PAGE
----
What, you mean this moment wouldn’t be improved by an off-key rendition of “My Way?”
There’s nothing sweeter than the father of the bride serenading his daughter on her wedding day – as long as he’s not dramatically off-key. Your dad may fancy himself a bit of an undiscovered talent, but singing in the shower isn’t the same as standing with a microphone in front of 150 other people.
Look, some dads are great singers. Some aren’t, but they make up for it with a sense of humor, charisma or some killer dance moves. If your father/step-father/whomever wants to sing, and you want him to sing, by all means give him the green light to rock the Roy Orbison shades. Otherwise, gently remind him that he should really be focusing on preparing the awesome dance that’s going to make all the other guests insanely jealous of the stellar dancing genes you’ve clearly inherited. Growing up is all about learning to play to our strengths, after all.
Also, can anyone tell us why these fathers always insist on singing one of the same four Frank Sinatra songs? ALWAYS. Seriously, people, please learn some new music. The Sinatra is killing us!
(No, but really. Any recommendations for dad-appropriate non-Sinatra tunes? We’re all ears — and bad puns, apparently!)
Hope everyone really likes fuchsia!
Those of us in the 99% are always looking for ways to save money, especially when it comes to something as potentially expensive as a wedding. So it might seem like a great idea to ask your friend who sends out those cute hand-made Christmas cards to help with your invitations, or appoint your Martha-Stewart-wannabe cousin as your florist, right?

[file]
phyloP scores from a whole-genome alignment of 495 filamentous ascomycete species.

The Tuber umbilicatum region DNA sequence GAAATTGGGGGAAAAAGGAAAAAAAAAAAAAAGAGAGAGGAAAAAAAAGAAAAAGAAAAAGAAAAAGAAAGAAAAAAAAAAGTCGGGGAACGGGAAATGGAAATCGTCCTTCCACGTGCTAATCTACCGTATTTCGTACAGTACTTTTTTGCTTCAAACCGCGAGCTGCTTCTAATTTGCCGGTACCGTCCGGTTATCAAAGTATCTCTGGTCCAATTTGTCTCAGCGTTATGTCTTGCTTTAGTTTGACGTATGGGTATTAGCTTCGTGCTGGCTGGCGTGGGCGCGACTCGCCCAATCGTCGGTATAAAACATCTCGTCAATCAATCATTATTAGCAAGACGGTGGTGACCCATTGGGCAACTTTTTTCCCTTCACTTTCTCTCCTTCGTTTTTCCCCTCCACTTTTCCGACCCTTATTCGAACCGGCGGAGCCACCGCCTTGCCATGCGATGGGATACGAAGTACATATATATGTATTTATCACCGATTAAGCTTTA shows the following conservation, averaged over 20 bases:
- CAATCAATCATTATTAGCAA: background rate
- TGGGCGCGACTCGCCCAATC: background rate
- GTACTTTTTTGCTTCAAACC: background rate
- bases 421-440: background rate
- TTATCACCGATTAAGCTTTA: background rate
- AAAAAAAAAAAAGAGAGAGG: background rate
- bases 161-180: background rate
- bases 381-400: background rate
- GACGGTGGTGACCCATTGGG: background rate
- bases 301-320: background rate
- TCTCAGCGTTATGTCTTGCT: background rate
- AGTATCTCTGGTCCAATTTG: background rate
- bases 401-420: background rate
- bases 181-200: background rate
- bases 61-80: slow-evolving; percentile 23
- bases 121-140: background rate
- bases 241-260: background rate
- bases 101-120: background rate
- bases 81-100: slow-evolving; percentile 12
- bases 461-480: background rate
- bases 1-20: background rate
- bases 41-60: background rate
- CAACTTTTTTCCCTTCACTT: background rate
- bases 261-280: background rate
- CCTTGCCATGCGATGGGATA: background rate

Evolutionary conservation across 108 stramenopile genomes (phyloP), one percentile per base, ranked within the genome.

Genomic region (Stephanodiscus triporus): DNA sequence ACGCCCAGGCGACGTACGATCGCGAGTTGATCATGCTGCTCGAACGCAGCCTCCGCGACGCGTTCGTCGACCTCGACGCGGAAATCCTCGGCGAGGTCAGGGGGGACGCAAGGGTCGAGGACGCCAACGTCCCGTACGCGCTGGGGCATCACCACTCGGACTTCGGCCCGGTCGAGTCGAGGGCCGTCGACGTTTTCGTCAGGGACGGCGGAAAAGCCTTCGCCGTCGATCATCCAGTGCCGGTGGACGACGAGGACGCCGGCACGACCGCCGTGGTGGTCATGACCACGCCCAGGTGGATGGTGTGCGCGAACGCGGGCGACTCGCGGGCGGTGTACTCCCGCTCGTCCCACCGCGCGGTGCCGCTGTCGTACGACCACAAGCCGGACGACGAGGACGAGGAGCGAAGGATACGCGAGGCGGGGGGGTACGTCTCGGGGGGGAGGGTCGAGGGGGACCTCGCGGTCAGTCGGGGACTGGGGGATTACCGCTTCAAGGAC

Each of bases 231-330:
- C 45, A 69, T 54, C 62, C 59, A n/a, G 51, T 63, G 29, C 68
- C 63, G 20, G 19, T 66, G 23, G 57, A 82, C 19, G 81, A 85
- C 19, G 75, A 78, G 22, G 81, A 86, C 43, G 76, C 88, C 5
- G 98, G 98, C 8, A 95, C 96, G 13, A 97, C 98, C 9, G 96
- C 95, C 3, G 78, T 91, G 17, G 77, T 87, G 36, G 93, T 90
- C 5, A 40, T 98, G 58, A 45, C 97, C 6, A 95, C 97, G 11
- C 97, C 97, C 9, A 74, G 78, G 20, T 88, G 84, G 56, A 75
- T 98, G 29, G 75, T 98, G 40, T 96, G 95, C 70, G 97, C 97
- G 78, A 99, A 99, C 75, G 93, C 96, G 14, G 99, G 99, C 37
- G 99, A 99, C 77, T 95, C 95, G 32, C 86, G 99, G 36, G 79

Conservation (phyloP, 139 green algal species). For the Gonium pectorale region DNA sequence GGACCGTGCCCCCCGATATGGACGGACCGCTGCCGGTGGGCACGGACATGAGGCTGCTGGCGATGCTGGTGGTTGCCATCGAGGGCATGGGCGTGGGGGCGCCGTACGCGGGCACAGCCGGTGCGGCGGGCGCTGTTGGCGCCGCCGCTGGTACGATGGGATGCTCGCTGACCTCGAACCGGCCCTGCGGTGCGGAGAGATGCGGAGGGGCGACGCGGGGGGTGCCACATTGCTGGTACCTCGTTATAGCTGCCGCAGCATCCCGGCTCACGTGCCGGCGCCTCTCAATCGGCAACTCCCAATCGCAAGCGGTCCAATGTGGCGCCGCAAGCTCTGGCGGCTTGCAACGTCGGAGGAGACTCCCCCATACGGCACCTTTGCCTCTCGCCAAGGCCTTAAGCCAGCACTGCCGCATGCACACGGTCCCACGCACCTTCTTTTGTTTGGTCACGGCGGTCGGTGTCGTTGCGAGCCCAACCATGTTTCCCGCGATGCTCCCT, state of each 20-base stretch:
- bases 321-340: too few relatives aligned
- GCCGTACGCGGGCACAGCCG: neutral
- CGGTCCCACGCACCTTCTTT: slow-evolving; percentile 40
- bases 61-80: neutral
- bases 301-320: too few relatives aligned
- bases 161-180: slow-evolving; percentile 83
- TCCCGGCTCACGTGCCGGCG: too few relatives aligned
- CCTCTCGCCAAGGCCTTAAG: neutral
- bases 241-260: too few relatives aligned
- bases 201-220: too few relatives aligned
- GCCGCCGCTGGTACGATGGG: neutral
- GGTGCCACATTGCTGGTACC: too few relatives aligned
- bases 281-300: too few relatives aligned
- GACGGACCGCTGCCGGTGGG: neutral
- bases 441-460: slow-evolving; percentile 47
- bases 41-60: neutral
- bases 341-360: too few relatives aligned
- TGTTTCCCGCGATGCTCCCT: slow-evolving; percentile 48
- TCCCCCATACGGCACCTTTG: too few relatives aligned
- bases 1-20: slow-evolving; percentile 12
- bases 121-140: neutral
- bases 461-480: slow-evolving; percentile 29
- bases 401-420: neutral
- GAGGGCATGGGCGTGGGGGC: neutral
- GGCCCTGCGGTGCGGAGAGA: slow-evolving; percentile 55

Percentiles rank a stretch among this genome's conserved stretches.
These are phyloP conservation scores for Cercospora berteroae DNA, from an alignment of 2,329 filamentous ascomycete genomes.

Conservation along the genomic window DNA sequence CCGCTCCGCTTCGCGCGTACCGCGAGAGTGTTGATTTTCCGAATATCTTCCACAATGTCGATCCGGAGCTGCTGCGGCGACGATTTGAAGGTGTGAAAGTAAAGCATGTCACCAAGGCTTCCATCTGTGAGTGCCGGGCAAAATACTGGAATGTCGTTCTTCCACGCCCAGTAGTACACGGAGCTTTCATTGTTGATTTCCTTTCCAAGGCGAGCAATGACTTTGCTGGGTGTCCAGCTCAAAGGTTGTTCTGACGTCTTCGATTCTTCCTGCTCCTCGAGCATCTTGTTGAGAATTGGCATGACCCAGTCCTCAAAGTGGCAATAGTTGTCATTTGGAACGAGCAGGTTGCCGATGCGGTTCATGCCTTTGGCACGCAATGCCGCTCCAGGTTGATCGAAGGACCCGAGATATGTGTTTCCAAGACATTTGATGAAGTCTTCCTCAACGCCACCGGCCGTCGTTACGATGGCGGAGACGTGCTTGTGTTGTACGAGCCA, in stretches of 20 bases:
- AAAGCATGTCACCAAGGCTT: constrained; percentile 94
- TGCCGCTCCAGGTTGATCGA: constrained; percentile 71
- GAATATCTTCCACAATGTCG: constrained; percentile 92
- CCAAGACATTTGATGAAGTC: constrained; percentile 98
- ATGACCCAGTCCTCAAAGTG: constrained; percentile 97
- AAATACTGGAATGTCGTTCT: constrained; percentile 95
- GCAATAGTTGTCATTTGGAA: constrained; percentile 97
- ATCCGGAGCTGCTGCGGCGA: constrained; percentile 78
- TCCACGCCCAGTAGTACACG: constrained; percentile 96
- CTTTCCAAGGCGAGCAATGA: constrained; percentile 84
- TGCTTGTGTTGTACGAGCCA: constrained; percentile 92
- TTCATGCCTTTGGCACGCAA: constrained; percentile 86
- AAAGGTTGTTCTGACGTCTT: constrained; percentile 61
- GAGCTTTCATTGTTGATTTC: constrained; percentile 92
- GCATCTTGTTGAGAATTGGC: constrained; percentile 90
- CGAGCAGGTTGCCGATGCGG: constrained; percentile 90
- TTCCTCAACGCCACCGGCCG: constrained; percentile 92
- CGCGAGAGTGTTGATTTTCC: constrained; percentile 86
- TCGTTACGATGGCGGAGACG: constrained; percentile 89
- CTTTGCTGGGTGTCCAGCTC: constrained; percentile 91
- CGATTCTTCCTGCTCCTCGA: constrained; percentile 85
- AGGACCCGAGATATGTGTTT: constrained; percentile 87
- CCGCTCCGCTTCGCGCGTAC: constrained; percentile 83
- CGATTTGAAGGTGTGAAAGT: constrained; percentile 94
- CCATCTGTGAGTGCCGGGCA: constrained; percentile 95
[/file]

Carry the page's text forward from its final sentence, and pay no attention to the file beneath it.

Wrong. No doubt your family and friends are lovely, skilled people, but they’re not hired professionals. It’s not that they couldn’t do a great job — we’ve seen plenty of weddings where Aunt Kathy baked the cake or the bride’s sister did the whole bridal party’s hair, and they’ve turned out fantastic. Most of us have very talented friends, and there’s no reason they can’t help us out with our weddings. It makes them feel more involved, it saves you from having to invite even more strangers into your life, and it can be a great wedding present, especially for those creative types who may not want to buy you yet another fancy set of knives.
BUT. The reason we hire people to build additions on our kitchens or repair our broken heels is because of those little things called contracts. When you’re paying someone to create all your flower arrangements, they’re agreeing to actually do it — and to do a good job. The expectation is that you’ll get your money’s worth — after all, they’re running a business, and they have a reputation to uphold. It’s in their best financial interest to make you the happiest bride in the county. Cousin Erica may love you and want to put together the best place settings you’ve ever seen, but when she gets the flu a week before the ceremony, you can hardly expect her to find you a replacement. And that’s not even getting into the tricky issue of creative license. You may think you and your friend the designer agreed on the perfect green invitations, but when they arrive, she’s decided they’ll really look better in lavender with Papyrus font. Of course, it’s not the end of the world, but you don’t want to spend your wedding day worrying about anything more than what’s absolutely necessary.
By all means let your friends and family help you out — you shouldn’t feel like you’re trying to control everything. You are not The Decider, and if you try to be, you’ll probably just make yourself (and everyone around you who wants to help) really miserable. Just make sure, if you’re outsourcing jobs, that your volunteer help doesn’t make like the Runaway Bridal Assistant and disappear two hours before the ceremony, with all your flowers and without any backup plan or even a spare vase with which to improvise.